Charles Scriber III, Class of 1973 and Graduate School Class of 1977, will discuss a crucifix designed by Gianlorenzo Bernini that he has studied for over forty years. During her term as Robert Janson-La Palme, Graduate School Class of 1976, Visiting Professor, Maryan Ainsworth, Alvaro Saieh Curator Emerita in the Department of European Paintings at the Metropolitan Museum of Art, taught a seminar based on technical examinations, using the Museum’s holdings in her area of expertise, Northern fourteenth- through sixteenth-century painting. She will discuss the results of that research, as will Sarah Rapoport, Class of 2018, a graduate student at Yale University who worked on a painting by Joos van Cleve as part of the seminar. Moderated by Janet Rauscher, editor at the Princeton University Art Museum.
Join us live online from anywhere via Zoom. Free registration via Zoom here. (when prompted, click to sign in as “attendee”)
This event will include live closed captions in both English and Spanish. English captions are available directly in the Zoom toolbar by clicking the “CC” icon. To access Spanish-language captioning, open Streamtext, where you can select “Spanish” to see the live captioning.
Para acceder a los subtítulos en varios idiomas, ingrese al seminario web de Zoom durante un evento en vivo, luego abra un navegador web separado para visitar esta página donde puede seleccionar “español” o el idioma de su elección.
While Betty Cooke is best known for designing and fabricating jewelry, she also played a key role introducing the local Baltimore community to innovative modern design first through her home on Tyson Street and later at The Store Ltd, her shop in the Cross Keys community. The Store Ltd was one of the first shops in America to sell Marimekko fashions, Le Creuset pots, Noguchi paper lamps, and even cardboard furniture designed by Frank Gehry. Join Victoria Pass, faculty member in the Department of Art History, Theory, and Criticism at the Maryland Institute College of Art, in conversation with Shane Prada, Director of the Baltimore Jewelry Center, as they discuss Cooke’s impact on Mid-Century design and Baltimore aesthetics, and her influence on contemporary jewelry. Pass will also discuss the working relationship Cooke had with others such as fashion designer Geoffrey Beene and explore Cooke’s role in the broader context of Mid-Century designers and design intermediaries.
This program is part of a series inspired by Cooke and her artistic practice and accompanies the exhibition Betty Cooke: The Circle and the Line, on view at the Walters Art Museum through January 2, 2022. The exhibition is accompanied by a fully illustrated publication, The Circle and the Line: The Jewelry of Betty Cooke, which includes an essay by Jeannine Falino and reflections by a number of friends and collectors. The Circle and the Line: The Jewelry of Betty Cooke is published by the Walters Art Museum in association with D Giles Limited; it is available for purchase at the Walters Museum Store.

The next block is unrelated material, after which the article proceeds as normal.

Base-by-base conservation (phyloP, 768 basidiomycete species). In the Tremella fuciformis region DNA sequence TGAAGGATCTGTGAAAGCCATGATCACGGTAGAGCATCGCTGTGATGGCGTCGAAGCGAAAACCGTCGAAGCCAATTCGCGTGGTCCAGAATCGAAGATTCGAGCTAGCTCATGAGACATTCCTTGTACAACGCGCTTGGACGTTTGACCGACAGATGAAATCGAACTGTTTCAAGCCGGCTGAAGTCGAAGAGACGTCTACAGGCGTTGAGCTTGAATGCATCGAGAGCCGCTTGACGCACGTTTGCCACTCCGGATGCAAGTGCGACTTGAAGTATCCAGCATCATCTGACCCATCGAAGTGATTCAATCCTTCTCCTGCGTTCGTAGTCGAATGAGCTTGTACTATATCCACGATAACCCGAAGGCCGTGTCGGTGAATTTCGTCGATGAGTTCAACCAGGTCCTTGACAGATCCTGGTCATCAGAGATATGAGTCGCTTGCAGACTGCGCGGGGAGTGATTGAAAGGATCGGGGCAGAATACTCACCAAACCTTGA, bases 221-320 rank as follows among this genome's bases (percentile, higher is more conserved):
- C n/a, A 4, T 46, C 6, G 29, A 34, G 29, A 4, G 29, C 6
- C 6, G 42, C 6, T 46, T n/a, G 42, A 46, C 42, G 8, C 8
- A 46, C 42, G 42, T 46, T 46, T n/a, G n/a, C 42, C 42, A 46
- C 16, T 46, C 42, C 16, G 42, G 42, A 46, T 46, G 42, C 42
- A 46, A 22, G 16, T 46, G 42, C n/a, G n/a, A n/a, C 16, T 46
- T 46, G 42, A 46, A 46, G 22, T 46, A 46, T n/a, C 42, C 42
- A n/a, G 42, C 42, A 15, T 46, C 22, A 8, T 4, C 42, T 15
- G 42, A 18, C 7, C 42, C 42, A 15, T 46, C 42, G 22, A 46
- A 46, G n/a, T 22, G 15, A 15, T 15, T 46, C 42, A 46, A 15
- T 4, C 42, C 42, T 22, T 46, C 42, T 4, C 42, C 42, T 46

Join us for a narrated concert and conversation with internationally known musician and composer Carlos Pavan to explore a new approach to classical guitar. In his music, Pavan combines Argentine tango and folk dance rhythms with jazz harmonies and classical techniques. It results in unique musical bridges between traditional musical genres of his native country, American Jazz, and past European masters. Pavan’s compositions cover a broad range of styles and moods while conveying his Argentine cultural heritage’s messages, aesthetics, and emotions.
Session theme: Having Conversations That Matter about Racial Justice
About the Facilitator:
Jennifer Folayan, is a local Baltimore, Maryland business owner and graphic designer that has created events and programs that serve to empower and unite survivors of rape, incest, domestic violence and foster care youth through the healing arts so that we can heal and discover our own empowered voice.
She is of Pueblo, Cherokee, Aztec and Spanish descent and serves on the Board of Directors for the Baltimore American Indian Center. She is passionate about Indigenous Peoples and healing through the Arts. She has spoken at several key events and has been active in the community for the rights of survivors, women, and Indigenous Peoples. She is an active Peer-to-Peer mentor for groups with NAMI (National Alliance on Mental Illness.) She will be a keynote speaker in South Africa this November, 2021 at the Artizen Conference: Artists for Social Transformation.
Jennifer believes each person has the potential to create a life that is filled with happiness and love. She serves her community through organizing events, graphic design and marketing services, and volunteer work. She is currently the Marketing & Registrar Coordinator at Pearlstone in Reisterstown, Maryland.
This program is part of the series, In Conversation: Safety and Unsafety in Jewish Life. Read more about the series here.